Turning to this case, we find that the comments had the ability to mislead the jury as well as ignite strong sympathetic passions for the victims and against Payne. Occurrences like Christmas and major employee layoffs, because they affect or potentially affect such a broad scale of people, are going to invoke emotions which may cloud the jury's determination of Payne's guilt. Cf. United States v. North, 910 F.2d 843, 895 (D.C. Cir.) (court held that argument by special prosecutor in which he linked the defendant's strategy favorably to Adolf Hitler's strategy was " [u]nquestionably inflammatory"), opinion withdrawn and superseded in part on reh'g, 920 F.2d 940 (D.C. Cir. 1990) (per curiam order), cert. denied, --- U.S. ----, 111 S. Ct. 2235, 114 L. Ed. 2d 477 (1991); United States v. Stahl, 616 F.2d 30, 31-33 (2d Cir. 1980) (in case where government continually equated wealth with wrongdoing and appealed to the potential bias of not-so-wealthy jurors against a very wealthy defendant, the court found that there was prejudicial prosecutorial misconduct). In particular, the comment about GM probably would have tremendous emotional impact on a jury sitting in Michigan because GM employs so many Michigan residents. Furthermore, even though no children were called as witnesses or listed as victims, the prosecutor claimed that Payne took advantage of children. We find this statement somewhat misleading because there was no direct evidence that Payne actually affected the welfare of any particular children.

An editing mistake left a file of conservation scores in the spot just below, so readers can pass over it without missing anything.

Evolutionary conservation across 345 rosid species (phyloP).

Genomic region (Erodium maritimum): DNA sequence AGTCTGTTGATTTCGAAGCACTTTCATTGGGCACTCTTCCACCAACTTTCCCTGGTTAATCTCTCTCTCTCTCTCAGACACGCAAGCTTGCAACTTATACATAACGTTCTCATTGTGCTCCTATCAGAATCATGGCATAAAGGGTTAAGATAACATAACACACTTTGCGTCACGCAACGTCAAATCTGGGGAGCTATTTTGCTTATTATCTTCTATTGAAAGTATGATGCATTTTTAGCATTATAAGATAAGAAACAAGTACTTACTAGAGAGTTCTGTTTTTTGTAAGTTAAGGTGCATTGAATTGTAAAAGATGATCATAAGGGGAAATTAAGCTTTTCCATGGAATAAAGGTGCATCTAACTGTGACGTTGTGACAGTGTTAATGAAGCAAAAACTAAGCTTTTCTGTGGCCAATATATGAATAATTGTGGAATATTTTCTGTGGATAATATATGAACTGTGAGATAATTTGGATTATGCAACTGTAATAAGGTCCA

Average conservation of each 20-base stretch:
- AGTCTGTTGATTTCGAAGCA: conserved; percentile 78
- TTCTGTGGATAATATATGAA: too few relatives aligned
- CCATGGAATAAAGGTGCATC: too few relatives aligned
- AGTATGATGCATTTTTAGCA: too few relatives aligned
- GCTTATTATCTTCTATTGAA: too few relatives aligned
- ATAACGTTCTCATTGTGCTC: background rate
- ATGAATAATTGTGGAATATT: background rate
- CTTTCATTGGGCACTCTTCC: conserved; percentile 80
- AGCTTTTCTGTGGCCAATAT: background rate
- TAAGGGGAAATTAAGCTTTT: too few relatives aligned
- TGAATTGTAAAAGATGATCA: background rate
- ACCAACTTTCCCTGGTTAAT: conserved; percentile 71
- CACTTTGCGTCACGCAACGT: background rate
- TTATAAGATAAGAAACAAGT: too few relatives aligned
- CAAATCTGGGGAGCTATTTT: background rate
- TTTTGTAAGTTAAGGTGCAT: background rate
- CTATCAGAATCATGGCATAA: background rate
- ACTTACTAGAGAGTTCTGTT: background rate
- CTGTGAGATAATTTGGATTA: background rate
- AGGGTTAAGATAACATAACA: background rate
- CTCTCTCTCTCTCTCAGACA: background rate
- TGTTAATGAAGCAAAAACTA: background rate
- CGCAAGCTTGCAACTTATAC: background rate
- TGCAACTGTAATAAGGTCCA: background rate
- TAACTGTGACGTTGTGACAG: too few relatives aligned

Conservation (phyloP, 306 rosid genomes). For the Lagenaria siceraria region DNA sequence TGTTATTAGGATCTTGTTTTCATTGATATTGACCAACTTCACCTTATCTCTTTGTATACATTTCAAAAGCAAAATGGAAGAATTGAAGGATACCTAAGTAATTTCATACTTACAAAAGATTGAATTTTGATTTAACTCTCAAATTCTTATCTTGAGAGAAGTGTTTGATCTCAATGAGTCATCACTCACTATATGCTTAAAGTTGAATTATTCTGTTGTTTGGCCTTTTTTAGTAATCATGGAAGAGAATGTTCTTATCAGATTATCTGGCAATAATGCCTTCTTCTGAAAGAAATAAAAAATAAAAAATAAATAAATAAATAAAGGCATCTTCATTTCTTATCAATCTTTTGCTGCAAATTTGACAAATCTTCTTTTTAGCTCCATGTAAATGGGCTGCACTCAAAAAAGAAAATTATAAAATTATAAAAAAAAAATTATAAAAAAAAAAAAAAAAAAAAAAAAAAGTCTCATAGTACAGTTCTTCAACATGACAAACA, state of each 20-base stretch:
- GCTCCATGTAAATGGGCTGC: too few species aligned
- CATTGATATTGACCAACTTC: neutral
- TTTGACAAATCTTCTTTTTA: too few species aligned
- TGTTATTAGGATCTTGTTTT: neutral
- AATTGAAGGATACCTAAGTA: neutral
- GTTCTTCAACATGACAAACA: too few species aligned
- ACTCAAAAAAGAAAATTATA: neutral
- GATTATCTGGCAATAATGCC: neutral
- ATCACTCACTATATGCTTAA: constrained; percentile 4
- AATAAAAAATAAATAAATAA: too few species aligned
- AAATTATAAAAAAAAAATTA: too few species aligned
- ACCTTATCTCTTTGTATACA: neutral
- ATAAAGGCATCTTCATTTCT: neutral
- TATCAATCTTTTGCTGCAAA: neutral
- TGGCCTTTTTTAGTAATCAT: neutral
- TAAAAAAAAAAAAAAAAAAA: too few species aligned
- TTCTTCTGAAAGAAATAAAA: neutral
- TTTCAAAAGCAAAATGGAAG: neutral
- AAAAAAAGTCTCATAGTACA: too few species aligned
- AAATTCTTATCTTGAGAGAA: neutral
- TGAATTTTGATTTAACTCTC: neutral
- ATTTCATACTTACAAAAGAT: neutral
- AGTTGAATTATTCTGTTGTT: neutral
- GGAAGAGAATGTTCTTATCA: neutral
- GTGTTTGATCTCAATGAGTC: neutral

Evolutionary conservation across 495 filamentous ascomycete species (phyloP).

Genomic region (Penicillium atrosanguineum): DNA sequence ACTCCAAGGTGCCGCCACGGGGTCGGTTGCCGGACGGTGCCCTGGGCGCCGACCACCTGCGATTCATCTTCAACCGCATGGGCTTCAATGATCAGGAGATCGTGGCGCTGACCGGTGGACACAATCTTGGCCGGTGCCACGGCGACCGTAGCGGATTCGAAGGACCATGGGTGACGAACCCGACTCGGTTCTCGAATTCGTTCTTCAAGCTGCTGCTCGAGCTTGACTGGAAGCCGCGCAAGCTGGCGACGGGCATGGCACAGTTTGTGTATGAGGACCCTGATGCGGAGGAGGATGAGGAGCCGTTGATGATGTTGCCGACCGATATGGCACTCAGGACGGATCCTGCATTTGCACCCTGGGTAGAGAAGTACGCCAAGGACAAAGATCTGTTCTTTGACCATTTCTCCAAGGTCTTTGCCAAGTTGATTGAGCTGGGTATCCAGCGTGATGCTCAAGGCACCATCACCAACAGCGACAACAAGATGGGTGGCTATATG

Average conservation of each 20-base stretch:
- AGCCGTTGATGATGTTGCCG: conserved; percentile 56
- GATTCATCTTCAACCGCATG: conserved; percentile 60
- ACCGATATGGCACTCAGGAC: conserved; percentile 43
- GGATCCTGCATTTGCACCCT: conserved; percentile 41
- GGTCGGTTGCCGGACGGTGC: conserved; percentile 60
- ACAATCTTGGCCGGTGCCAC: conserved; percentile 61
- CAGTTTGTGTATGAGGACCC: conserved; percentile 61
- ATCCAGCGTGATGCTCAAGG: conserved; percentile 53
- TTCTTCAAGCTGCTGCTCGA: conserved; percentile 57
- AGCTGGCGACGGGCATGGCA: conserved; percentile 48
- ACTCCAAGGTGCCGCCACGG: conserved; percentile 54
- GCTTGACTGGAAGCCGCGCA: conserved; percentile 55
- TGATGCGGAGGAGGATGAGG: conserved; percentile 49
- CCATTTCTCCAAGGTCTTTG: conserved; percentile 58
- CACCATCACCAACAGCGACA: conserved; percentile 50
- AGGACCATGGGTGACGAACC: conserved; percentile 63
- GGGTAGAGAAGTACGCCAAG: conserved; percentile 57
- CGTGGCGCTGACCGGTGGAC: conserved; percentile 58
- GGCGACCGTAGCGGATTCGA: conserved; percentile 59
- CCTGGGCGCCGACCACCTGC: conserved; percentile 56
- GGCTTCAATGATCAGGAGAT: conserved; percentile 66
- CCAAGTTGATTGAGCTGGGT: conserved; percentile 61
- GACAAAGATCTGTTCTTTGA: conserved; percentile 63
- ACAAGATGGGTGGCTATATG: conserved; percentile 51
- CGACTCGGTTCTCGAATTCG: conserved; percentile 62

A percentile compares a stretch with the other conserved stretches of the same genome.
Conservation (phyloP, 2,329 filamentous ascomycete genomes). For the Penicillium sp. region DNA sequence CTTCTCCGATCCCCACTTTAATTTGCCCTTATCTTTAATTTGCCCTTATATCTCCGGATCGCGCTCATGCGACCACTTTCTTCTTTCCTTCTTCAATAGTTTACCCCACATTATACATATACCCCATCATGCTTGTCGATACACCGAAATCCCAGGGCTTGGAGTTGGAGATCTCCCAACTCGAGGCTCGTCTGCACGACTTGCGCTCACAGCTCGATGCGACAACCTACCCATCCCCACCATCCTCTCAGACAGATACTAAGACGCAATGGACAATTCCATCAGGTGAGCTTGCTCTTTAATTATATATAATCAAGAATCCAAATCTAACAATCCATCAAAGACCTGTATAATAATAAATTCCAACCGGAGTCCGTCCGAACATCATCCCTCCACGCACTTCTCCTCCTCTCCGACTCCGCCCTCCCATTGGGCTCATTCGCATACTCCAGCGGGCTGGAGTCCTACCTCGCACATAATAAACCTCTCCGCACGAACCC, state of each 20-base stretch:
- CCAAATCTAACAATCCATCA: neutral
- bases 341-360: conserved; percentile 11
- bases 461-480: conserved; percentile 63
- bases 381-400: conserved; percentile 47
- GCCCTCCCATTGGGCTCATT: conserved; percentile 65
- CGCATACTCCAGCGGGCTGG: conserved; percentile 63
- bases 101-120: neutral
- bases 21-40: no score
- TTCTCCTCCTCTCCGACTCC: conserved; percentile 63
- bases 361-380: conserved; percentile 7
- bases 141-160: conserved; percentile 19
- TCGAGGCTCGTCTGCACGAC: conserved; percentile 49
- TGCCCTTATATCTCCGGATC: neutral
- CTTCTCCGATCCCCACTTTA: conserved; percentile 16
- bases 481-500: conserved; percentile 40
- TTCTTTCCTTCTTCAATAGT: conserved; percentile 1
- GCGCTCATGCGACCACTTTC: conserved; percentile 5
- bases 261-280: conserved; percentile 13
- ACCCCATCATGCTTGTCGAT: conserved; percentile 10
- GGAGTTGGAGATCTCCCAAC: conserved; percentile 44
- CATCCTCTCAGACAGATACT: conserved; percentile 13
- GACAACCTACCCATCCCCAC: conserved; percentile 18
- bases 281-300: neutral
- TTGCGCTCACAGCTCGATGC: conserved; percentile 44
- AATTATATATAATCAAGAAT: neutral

The remarks are not isolated to the closing and rebuttal arguments of the prosecution. From the government's opening statement right up to its closing arguments, the government used other opportunities to characterize Payne as a bad individual who would take advantage of poor, pregnant women, and helpless children. For example, in the government's opening statement, the prosecutor stated: